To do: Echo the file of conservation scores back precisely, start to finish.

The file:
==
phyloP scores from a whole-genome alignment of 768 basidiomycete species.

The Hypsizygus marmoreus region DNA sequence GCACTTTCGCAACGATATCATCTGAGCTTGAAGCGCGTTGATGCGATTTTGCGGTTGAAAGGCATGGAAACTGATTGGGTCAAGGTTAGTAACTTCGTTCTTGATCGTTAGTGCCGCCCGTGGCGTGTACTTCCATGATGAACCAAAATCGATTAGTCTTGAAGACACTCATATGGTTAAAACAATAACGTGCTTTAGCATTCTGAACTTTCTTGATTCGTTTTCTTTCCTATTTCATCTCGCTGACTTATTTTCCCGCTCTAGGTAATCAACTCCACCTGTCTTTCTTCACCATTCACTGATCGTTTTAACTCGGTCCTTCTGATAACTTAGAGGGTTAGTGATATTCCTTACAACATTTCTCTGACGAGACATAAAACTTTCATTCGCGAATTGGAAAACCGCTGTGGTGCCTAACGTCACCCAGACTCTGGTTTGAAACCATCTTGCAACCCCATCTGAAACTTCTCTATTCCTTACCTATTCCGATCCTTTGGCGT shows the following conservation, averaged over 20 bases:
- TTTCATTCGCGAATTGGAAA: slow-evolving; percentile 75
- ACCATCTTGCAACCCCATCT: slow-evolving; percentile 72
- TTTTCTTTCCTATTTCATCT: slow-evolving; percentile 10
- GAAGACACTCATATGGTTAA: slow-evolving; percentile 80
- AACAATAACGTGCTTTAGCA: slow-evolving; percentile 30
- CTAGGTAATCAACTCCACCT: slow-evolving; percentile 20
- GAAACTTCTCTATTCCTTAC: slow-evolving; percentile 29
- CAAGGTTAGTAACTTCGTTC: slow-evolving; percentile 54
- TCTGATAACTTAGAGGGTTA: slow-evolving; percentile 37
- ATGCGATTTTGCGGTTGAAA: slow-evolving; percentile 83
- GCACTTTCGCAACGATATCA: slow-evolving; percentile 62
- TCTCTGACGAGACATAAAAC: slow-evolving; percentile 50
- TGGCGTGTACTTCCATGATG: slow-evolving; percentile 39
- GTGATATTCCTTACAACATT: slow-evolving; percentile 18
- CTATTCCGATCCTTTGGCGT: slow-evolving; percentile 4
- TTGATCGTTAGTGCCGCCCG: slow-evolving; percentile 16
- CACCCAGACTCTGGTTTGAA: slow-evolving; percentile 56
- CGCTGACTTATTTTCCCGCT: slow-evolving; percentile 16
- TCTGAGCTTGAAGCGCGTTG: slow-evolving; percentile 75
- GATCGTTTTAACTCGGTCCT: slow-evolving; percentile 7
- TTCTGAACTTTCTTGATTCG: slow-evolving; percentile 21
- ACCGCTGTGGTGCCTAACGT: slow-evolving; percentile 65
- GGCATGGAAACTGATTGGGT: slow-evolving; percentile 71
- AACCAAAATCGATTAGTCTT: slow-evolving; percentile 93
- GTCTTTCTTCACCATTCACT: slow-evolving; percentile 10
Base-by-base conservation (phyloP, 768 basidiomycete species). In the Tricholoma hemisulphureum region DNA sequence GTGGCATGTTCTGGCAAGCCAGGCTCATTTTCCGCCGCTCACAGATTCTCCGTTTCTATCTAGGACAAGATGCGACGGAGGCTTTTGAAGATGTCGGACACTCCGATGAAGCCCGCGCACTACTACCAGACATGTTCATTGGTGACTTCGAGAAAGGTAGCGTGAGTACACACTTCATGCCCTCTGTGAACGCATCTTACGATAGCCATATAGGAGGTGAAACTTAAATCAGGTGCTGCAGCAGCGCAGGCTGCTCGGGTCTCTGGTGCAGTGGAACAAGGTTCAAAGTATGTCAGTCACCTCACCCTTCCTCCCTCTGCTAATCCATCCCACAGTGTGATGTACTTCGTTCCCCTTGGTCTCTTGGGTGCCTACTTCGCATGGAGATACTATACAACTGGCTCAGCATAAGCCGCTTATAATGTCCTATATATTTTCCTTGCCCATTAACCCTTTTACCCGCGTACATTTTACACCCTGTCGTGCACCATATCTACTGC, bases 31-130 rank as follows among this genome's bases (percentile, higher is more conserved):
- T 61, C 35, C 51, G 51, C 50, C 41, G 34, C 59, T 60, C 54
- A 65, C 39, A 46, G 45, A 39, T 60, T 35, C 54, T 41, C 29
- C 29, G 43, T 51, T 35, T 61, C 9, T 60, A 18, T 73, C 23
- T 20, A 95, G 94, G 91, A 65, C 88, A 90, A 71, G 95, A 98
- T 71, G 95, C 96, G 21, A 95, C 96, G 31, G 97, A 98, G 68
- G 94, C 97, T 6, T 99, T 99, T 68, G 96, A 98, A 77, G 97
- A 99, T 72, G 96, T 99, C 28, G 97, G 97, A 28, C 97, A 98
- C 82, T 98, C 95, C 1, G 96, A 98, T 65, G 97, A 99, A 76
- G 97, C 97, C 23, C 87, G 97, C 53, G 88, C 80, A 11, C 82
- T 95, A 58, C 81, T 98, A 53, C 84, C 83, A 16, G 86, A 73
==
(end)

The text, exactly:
phyloP scores from a whole-genome alignment of 768 basidiomycete species.

The Hypsizygus marmoreus region DNA sequence GCACTTTCGCAACGATATCATCTGAGCTTGAAGCGCGTTGATGCGATTTTGCGGTTGAAAGGCATGGAAACTGATTGGGTCAAGGTTAGTAACTTCGTTCTTGATCGTTAGTGCCGCCCGTGGCGTGTACTTCCATGATGAACCAAAATCGATTAGTCTTGAAGACACTCATATGGTTAAAACAATAACGTGCTTTAGCATTCTGAACTTTCTTGATTCGTTTTCTTTCCTATTTCATCTCGCTGACTTATTTTCCCGCTCTAGGTAATCAACTCCACCTGTCTTTCTTCACCATTCACTGATCGTTTTAACTCGGTCCTTCTGATAACTTAGAGGGTTAGTGATATTCCTTACAACATTTCTCTGACGAGACATAAAACTTTCATTCGCGAATTGGAAAACCGCTGTGGTGCCTAACGTCACCCAGACTCTGGTTTGAAACCATCTTGCAACCCCATCTGAAACTTCTCTATTCCTTACCTATTCCGATCCTTTGGCGT shows the following conservation, averaged over 20 bases:
- TTTCATTCGCGAATTGGAAA: slow-evolving; percentile 75
- ACCATCTTGCAACCCCATCT: slow-evolving; percentile 72
- TTTTCTTTCCTATTTCATCT: slow-evolving; percentile 10
- GAAGACACTCATATGGTTAA: slow-evolving; percentile 80
- AACAATAACGTGCTTTAGCA: slow-evolving; percentile 30
- CTAGGTAATCAACTCCACCT: slow-evolving; percentile 20
- GAAACTTCTCTATTCCTTAC: slow-evolving; percentile 29
- CAAGGTTAGTAACTTCGTTC: slow-evolving; percentile 54
- TCTGATAACTTAGAGGGTTA: slow-evolving; percentile 37
- ATGCGATTTTGCGGTTGAAA: slow-evolving; percentile 83
- GCACTTTCGCAACGATATCA: slow-evolving; percentile 62
- TCTCTGACGAGACATAAAAC: slow-evolving; percentile 50
- TGGCGTGTACTTCCATGATG: slow-evolving; percentile 39
- GTGATATTCCTTACAACATT: slow-evolving; percentile 18
- CTATTCCGATCCTTTGGCGT: slow-evolving; percentile 4
- TTGATCGTTAGTGCCGCCCG: slow-evolving; percentile 16
- CACCCAGACTCTGGTTTGAA: slow-evolving; percentile 56
- CGCTGACTTATTTTCCCGCT: slow-evolving; percentile 16
- TCTGAGCTTGAAGCGCGTTG: slow-evolving; percentile 75
- GATCGTTTTAACTCGGTCCT: slow-evolving; percentile 7
- TTCTGAACTTTCTTGATTCG: slow-evolving; percentile 21
- ACCGCTGTGGTGCCTAACGT: slow-evolving; percentile 65
- GGCATGGAAACTGATTGGGT: slow-evolving; percentile 71
- AACCAAAATCGATTAGTCTT: slow-evolving; percentile 93
- GTCTTTCTTCACCATTCACT: slow-evolving; percentile 10
Base-by-base conservation (phyloP, 768 basidiomycete species). In the Tricholoma hemisulphureum region DNA sequence GTGGCATGTTCTGGCAAGCCAGGCTCATTTTCCGCCGCTCACAGATTCTCCGTTTCTATCTAGGACAAGATGCGACGGAGGCTTTTGAAGATGTCGGACACTCCGATGAAGCCCGCGCACTACTACCAGACATGTTCATTGGTGACTTCGAGAAAGGTAGCGTGAGTACACACTTCATGCCCTCTGTGAACGCATCTTACGATAGCCATATAGGAGGTGAAACTTAAATCAGGTGCTGCAGCAGCGCAGGCTGCTCGGGTCTCTGGTGCAGTGGAACAAGGTTCAAAGTATGTCAGTCACCTCACCCTTCCTCCCTCTGCTAATCCATCCCACAGTGTGATGTACTTCGTTCCCCTTGGTCTCTTGGGTGCCTACTTCGCATGGAGATACTATACAACTGGCTCAGCATAAGCCGCTTATAATGTCCTATATATTTTCCTTGCCCATTAACCCTTTTACCCGCGTACATTTTACACCCTGTCGTGCACCATATCTACTGC, bases 31-130 rank as follows among this genome's bases (percentile, higher is more conserved):
- T 61, C 35, C 51, G 51, C 50, C 41, G 34, C 59, T 60, C 54
- A 65, C 39, A 46, G 45, A 39, T 60, T 35, C 54, T 41, C 29
- C 29, G 43, T 51, T 35, T 61, C 9, T 60, A 18, T 73, C 23
- T 20, A 95, G 94, G 91, A 65, C 88, A 90, A 71, G 95, A 98
- T 71, G 95, C 96, G 21, A 95, C 96, G 31, G 97, A 98, G 68
- G 94, C 97, T 6, T 99, T 99, T 68, G 96, A 98, A 77, G 97
- A 99, T 72, G 96, T 99, C 28, G 97, G 97, A 28, C 97, A 98
- C 82, T 98, C 95, C 1, G 96, A 98, T 65, G 97, A 99, A 76
- G 97, C 97, C 23, C 87, G 97, C 53, G 88, C 80, A 11, C 82
- T 95, A 58, C 81, T 98, A 53, C 84, C 83, A 16, G 86, A 73